Common Issues with Commercial Lease Transfers During a Business Sale
When a business changes hands, the new owner will often want to stay in the same physical location where the business currently resides, especially if there is a sizable customer or client base that is familiar with it. In order to accomplish this, the new owner will most likely want to take over the current owner’s lease on the commercial space that they occupy. Usually, it will be to the new owner’s advantage to assume the lease and its terms and conditions rather than start a new lease.
In many instances, businesses negotiate longer-term leases with their commercial landlord in exchange for lower rent and more favorable terms. This can be a win-win agreement for both parties, providing stability and predictability for one of the primary expenses that a business has to account for, and providing a steady income on the commercial space that the landlord can plan on for several years.
Naturally, a new owner would want to take advantage of the same favorable terms that the previous owner already has in place, but it is not always that simple. Provisions within some lease agreements specifically prohibit the assignment of the lease to a new owner or they may contain restrictive clauses to make the process of assigning the lease more difficult.
Here are some of the common challenges that may come up when attempting to transfer a commercial lease during a business sale:
Lease Transfer Requires an Assignment Transfer Fee
Usually, the terms and conditions of a lease agreement do not allow for a lease transfer without the approval of the landlord. During the sale of a business, the landlord might ask for a sizable fee in order to transfer the lease to a new tenant. Keep in mind that the landlord may not be familiar at all with the new owner, and they could use that as justification to request a fee that they believe is commensurate with the additional risk that they are assuming.
As an aside, commercial landlords also know that when an owner is selling their business, they are usually walking away with a large sum of money. Some landlords see this as an opportunity to bank some additional cash themselves, and they might even want a percentage of the sale in exchange for transferring the lease.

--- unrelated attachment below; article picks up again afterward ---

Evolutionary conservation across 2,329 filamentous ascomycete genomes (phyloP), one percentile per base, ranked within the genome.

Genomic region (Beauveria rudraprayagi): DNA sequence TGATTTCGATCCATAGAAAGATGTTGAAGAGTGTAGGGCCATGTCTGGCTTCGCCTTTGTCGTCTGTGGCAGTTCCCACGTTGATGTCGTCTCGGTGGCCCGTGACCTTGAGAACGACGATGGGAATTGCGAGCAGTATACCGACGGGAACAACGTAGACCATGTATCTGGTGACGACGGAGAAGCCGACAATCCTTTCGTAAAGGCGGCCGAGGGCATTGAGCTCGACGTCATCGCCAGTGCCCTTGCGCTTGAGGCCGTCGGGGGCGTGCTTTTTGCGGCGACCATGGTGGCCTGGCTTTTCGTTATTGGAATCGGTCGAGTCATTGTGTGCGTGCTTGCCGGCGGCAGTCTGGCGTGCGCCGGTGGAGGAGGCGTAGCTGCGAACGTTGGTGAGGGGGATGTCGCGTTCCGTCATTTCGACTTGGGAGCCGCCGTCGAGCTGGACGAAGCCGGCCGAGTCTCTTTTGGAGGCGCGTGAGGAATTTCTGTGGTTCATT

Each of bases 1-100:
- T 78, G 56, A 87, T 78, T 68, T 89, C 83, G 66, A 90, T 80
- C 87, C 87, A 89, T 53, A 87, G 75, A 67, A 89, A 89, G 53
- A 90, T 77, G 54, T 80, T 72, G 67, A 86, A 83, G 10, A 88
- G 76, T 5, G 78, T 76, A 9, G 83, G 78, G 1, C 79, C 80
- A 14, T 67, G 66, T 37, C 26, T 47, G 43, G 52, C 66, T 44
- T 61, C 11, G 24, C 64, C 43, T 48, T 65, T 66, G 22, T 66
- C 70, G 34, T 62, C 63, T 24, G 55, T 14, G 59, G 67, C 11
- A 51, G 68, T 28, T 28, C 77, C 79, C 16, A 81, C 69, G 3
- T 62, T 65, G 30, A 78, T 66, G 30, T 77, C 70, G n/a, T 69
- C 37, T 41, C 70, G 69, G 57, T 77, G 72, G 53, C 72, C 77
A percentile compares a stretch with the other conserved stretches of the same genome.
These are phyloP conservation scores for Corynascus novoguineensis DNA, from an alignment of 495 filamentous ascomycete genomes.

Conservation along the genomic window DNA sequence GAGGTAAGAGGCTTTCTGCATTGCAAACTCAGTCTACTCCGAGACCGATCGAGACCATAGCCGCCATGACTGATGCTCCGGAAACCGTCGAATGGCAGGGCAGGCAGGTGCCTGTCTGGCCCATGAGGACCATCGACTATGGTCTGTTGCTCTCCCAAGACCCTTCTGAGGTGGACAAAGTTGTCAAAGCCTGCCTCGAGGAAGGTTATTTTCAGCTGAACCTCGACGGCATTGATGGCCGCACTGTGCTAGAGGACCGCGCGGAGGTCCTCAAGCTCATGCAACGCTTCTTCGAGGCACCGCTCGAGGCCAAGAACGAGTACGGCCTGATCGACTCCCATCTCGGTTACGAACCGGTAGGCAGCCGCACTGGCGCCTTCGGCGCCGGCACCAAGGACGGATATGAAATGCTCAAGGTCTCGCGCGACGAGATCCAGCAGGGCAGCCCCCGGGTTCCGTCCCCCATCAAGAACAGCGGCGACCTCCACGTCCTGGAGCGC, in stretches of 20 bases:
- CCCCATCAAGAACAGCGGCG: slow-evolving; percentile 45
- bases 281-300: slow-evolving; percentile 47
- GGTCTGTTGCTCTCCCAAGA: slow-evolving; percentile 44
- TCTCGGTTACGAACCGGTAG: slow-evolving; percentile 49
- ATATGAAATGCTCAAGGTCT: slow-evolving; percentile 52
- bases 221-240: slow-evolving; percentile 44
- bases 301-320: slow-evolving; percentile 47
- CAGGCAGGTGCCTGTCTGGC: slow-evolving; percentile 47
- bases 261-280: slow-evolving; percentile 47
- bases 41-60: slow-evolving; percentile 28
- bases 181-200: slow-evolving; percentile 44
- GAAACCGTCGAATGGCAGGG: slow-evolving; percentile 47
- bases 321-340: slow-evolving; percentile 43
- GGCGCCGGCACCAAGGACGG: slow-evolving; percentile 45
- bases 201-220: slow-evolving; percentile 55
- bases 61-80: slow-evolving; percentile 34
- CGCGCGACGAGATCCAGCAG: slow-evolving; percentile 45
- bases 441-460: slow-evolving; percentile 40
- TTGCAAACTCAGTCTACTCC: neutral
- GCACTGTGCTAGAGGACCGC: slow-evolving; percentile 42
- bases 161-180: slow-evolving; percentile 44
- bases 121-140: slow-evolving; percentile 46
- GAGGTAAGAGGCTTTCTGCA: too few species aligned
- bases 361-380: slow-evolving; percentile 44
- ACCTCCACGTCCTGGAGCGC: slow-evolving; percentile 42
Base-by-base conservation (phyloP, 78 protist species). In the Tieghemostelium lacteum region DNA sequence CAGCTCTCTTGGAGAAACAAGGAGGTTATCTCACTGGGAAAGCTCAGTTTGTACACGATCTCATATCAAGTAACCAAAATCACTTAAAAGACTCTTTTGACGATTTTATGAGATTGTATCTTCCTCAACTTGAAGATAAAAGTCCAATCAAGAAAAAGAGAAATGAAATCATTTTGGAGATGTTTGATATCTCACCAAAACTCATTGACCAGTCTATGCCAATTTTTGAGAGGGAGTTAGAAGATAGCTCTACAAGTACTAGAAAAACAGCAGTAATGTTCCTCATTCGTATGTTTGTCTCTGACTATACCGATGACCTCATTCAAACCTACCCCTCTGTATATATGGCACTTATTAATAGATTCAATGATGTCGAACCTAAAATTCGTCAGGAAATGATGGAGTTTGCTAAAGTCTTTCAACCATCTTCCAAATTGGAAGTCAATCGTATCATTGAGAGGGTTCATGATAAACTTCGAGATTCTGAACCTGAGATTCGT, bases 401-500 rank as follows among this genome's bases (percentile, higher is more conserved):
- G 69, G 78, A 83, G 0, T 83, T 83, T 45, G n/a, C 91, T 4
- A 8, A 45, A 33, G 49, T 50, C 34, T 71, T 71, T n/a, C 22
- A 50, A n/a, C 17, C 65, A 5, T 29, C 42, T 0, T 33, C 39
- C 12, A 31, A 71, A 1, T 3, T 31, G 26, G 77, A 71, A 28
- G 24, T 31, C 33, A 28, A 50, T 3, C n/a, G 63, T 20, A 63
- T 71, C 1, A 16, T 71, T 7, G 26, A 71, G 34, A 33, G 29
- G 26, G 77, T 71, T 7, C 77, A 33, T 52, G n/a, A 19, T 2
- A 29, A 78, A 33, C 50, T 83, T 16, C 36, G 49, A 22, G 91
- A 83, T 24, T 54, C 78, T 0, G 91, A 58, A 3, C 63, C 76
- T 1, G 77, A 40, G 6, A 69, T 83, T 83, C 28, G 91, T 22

Lease Transfer Requires a Deposit
Another roadblock that a landlord might put up when a business owner (who is selling) wants to transfer a commercial lease is to require a large deposit in exchange. This again is justified in the landlord’s mind because of the risk they are taking on with a new tenant. Some landlords make unreasonable demands, however, such as requiring a deposit that is equal to several months’ worth of rent.
Landlord Has Issues with the New Owner
When a prospective business owner wants to become a tenant on a commercial lease, the landlord will want to thoroughly vet the new tenant before allowing the lease transfer to go through. In some instances, the landlord might find something in the new owner’s background that makes them apprehensive about approving the transfer.
Perhaps this person had some financial problems in the past. Or maybe they have a DUI or something else that pops up on their criminal record. If this type of situation occurs, the landlord might want some additional assurances before leasing their commercial space to the new owner.
One way to appease the landlord in a situation like this is to agree to a larger deposit and/or a larger lease transfer fee. The buyer and the seller (and their attorneys) will need to work out who will be responsible to come up with the increased funds to make the lease transfer happen, but if it is because of issues in the buyer’s background, then there is a good chance that the seller will want the buyer to come up with the additional funds.
Landlord Wants the Current Owner to Remain on the Lease
There are some cases in which the landlord might want additional security beyond a deposit or lease transfer fee. Their reservations about the new owner might be such that they want the current owner to stay on the lease. This way, if the new tenant does not pay the rent, the landlord has two separate parties from whom they can legally pursue payment rather than just one.
While the seller might not want to stay on the lease and be on the hook for lack of payment or damage to the premises on the part of the buyer, this could be the only way to make the deal go through. But if the seller has already pre-qualified the buyer themselves, then they might be reasonably comfortable remaining on the lease with them until the current term expires.
Work with Experienced Alabama Business and Real Estate Attorneys
When an owner is selling their business, there are a lot of complex issues that need to be worked out, and one that is often overlooked is transferring the commercial lease to the buyer. This is why the parties involved in a transaction like this should work with a skilled and knowledgeable attorney to help ensure that their legal rights and interests are fully protected.
For strong legal guidance with business sales and commercial leasing issues in southern Alabama, contact Stone Crosby, P.C. for assistance. Call our Daphne, AL office today at (251) 626-6696 or send us an online message to schedule a consultation with one of our attorneys.